Alex Sinclair
Author of the new novel Perfect Enemy:

The Two Most Important Flags for Liberal Jews Today

Image created from Wikimedia Commons licenses CC0 1.0 and CC BY-SA 3.0

Take a look at this picture. Israel’s government and Hamas don’t agree on much, but they do agree on one thing: this picture is an abomination.

Bezalel Smotrich, Itamar Ben-Gvir and their supporters believe that only one of these flags is legitimate. They claim that the other flag represents a “made-up people” who have no historical connection to the land between the Jordan River and the Mediterranean Sea, and their sworn public goal is to prevent that flag from ever flying over a sovereign state in that land. They strive to achieve that goal through the continuous building of Jewish settlements throughout the entire land.

Yahya Sinwar, Mohammed Deif and their supporters also believe that only one of these flags is legitimate. They claim that the other flag represents a “made-up people” who have no historical connection to the land between the Jordan River and the Mediterranean Sea, and their sworn public goal is to remove that flag which currently flies over a sovereign state in that land. They strive to achieve that goal through a campaign of never-ending terrorism against Israelis throughout the entire land.

I am certainly not suggesting that there is any moral equivalence between the methods of these two groups. Nevertheless, there are overwhelming similarities in the way each seeks to create a political and educational narrative that delegitimizes the flag, and therefore the history and national identity, of the other side.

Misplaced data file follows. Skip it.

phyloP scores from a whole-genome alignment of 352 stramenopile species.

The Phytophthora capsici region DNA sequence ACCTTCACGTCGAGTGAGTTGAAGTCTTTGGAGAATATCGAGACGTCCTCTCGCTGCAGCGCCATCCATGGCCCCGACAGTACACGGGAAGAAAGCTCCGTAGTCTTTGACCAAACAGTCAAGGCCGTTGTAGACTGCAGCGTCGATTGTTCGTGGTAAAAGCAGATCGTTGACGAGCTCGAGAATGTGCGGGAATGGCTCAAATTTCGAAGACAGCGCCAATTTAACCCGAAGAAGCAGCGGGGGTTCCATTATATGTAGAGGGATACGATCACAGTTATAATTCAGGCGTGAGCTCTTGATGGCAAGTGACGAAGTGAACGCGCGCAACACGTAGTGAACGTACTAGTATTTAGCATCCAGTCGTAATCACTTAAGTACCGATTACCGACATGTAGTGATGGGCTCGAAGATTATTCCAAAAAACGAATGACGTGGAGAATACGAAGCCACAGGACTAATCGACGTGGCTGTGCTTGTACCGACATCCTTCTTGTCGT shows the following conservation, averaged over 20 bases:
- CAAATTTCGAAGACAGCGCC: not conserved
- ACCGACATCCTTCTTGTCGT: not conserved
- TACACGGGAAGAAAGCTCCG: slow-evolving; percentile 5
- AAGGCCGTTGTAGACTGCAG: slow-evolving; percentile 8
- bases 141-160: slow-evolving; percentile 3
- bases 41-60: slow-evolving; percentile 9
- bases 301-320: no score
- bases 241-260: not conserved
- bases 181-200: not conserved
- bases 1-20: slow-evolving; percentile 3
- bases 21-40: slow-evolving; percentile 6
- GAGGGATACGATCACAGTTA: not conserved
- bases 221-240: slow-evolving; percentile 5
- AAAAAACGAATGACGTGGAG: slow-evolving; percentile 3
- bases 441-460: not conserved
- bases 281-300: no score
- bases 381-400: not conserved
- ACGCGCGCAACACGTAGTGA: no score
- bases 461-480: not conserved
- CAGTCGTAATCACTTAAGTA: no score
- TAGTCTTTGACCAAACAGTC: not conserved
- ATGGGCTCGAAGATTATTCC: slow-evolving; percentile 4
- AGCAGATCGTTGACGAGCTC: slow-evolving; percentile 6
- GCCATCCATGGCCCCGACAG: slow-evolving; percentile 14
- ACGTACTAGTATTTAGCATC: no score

Unfortunately, this mutual flag-delegitimization is not limited to the extremes of Palestinian or Israel society. The narrative of the extremist-messianic Israeli right has taken hold of mainstream Israeli society, to the extent that Ben-Gvir’s police now confiscate Palestinian flags at demonstrations, and they are de facto banned from public spaces. Prime Minister Netanyahu has supported this ban, despite the fact that in the past he had no problem jovially shaking hands with Palestinian President Abbas right in front of the Palestinian flag.

We must not accept the wrongs done in our name by these religious extremist elements in Israeli society. Smotrich may not believe that the Palestinians are a people, but I do. As Yuval Noah Harari put it, at a recent peace demonstration, “We can argue when exactly the Jewish people and the Palestinian people emerged. But the important thing is that right now both are here.” The Palestinians have a right to national self-determination, just as we Jews do, and the Palestinian flag is as much part of their national self-determination as the Israeli flag is for us.

In Israel, liberal Jews are entrenched in nothing less than a struggle for the soul of the Jewish people. This struggle includes matters of religion and state, the rights of non-Orthodox Jewish streams, the role of Charedi (Ultra-Orthodox) Jews in Israeli society and Jewish identity, the types of Jewish education that take place in the school system, and many other issues. The Palestinian flag is one of these issues. I appreciate that for some, it is an uncomfortable symbol; indeed, it is the symbol brandished by Hamas, by those who wish us dead and wish our country eliminated. But it is also the symbol of other Palestinians – many of whom have historically been willing to accept our national aspirations as long as their national aspirations are satisfied too. By portraying the Israeli flag and the Palestinian flag together, we show Hamas and other Palestinian terrorists that we will not give up our country and our national identity, but we show potential Palestinian partners that we accept their national identity and wish to live in security, mutual dignity, and peace with them. While that possibility seems far-off today, the first step, as with all strategic planning, is to delineate the desired end goal, and that is what we must do.